Winter Olympics Opening Ceremony 2018: Music Review

The Olympics are not just for the sporty. It’s a misconception that has often plagued the minds of those of us who choose a channel purely because it is playing something, anything, that is not about the sporting event. But the Olympics are so much more than just sport. For instance, the opening ceremony.

Try not to be distracted by the Nigerian bobsled team, or the return of the bare-chested Pita Taufatofua, the flag bearer for Tonga. Ignore the audience’s heated seats in anticipation of the coldest Winter Olympics to date, and the impersonators of Kim Jong-un and Donald Trump. The main theme of the opening ceremony is the unification of North and South Korea, with a lot of political skating on thin ice.

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The 23rd Winter Olympics, hosted in Pyeongchang, South Korea, begins with the bell of peace in its very centre. The stage glaciates and the first set of fireworks thunder into the sky. The music is cinematic with dreamy, chordal vocals floating around the stadium before an inspirational brass section picks up. Throughout the evening various special effects are used creating the appearance of a constellation in a dome around the stadium, and a giant 3D figure snowboarding through the air over the heads of the torch bearers.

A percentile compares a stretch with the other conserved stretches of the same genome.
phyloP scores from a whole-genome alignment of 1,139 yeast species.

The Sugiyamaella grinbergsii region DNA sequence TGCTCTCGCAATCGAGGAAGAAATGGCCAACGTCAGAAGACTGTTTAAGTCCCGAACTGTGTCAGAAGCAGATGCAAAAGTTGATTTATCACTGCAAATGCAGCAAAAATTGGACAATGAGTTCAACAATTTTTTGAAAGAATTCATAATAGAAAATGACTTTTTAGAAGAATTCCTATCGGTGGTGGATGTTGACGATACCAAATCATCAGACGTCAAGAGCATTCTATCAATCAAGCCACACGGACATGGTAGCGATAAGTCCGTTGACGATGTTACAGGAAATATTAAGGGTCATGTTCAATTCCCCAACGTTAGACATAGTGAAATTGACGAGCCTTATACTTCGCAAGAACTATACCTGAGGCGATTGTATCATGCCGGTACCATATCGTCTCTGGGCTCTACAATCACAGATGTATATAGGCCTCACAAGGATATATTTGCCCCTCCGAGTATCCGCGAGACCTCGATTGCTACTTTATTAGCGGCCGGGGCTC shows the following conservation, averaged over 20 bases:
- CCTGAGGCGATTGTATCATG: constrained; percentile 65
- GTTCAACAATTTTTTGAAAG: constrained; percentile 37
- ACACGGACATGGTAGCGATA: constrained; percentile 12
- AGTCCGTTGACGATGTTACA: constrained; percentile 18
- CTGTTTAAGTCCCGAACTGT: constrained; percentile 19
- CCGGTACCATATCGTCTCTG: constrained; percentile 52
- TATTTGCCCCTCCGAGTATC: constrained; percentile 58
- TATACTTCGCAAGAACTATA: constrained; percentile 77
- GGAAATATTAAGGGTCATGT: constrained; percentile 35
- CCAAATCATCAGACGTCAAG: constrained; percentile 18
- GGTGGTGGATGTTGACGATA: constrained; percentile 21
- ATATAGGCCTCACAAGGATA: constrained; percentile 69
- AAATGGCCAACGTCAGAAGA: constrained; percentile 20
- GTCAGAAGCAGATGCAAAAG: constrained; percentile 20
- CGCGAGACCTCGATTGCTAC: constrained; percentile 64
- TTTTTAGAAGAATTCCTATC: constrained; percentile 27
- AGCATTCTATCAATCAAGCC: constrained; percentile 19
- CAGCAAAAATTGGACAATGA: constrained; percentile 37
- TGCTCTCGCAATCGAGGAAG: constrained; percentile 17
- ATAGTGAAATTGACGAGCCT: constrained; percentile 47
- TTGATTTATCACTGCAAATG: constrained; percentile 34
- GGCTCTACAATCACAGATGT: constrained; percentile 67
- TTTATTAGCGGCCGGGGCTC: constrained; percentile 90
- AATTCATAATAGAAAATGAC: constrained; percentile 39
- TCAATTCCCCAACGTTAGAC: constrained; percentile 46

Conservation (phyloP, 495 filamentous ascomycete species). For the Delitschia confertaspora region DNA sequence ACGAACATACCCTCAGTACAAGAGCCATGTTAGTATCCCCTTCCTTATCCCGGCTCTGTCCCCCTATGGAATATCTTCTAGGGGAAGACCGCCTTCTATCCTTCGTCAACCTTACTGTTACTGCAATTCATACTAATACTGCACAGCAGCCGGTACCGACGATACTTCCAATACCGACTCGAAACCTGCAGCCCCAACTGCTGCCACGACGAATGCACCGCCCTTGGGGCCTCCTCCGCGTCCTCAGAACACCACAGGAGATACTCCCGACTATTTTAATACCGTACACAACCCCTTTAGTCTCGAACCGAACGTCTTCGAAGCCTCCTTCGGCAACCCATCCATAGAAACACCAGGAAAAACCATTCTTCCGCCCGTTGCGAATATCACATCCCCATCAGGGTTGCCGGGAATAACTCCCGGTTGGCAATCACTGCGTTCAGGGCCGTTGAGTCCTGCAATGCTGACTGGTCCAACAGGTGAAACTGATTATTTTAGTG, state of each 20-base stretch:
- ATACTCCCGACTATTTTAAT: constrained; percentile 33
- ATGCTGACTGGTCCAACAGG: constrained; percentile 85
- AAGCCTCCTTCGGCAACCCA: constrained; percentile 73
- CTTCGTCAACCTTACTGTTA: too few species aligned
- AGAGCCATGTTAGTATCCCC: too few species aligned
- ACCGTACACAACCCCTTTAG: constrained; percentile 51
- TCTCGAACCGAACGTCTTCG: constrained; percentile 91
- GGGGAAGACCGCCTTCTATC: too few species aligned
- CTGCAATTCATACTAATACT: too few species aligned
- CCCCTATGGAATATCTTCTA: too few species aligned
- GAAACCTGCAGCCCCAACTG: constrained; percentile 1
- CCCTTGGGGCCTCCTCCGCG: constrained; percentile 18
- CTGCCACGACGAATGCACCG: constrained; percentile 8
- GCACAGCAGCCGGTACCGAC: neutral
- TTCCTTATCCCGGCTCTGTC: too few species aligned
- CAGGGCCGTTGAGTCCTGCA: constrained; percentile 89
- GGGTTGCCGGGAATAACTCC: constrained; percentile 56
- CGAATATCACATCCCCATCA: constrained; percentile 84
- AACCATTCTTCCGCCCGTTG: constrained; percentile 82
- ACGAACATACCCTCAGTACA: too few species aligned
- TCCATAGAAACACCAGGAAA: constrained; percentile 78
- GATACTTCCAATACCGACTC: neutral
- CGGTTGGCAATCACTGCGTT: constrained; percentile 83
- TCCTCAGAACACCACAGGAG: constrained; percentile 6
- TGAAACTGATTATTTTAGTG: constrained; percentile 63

The story is of five children who travel through time, gliding through their country’s past and discovering their own futures. There is some great use of puppetry. The various animals and plants dance with the five children to an entwining of traditional Korean instruments and a modern style orchestration of classical string and woodwind instruments.

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You may also recognise the distinct sound of django drums, with complex contrasting rhythms and powerful, unified dynamics. In congregation, the drummers manage to go from almost silent to thunderously loud, as if they are one single organism. Dancers come together to create perfect shapes on the huge stage, the circle of drummers, all in white until the very end when they reveal red and blue in the underneath of their sleeves. This creates a yin and yang shape, making the Korean flag to show, yet again, the unification of North and South Korea as one, perhaps in metaphor to the dancers and drummers.

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The national anthem begins with the innocent voices of the Rainbow Children’s Choir from South Korea. Made up of 75 children from multicultural families. The Rainbow Children’s Choir is yet another symbol for peace, harmony and unification. South Korea’s Taegukgi (태극기) flag is raised as these adorable, young children serenade their motherland with the national anthem ‘Aegukga’ (애국가), which roughly translates to ‘Patriotic Song’.

For those who do not care greatly for music that does not have a systematic beat and modern sound, your wait is over. In the parade of athletes, a number of K-Pop hits are played. To start, a few club-sounding tunes with no vocals over the top, but we quickly move to Psy’s ‘Gangnam Style’, the 2012 hit of which I am sure no one needs reminding (but here it is anyway! – mean Ed).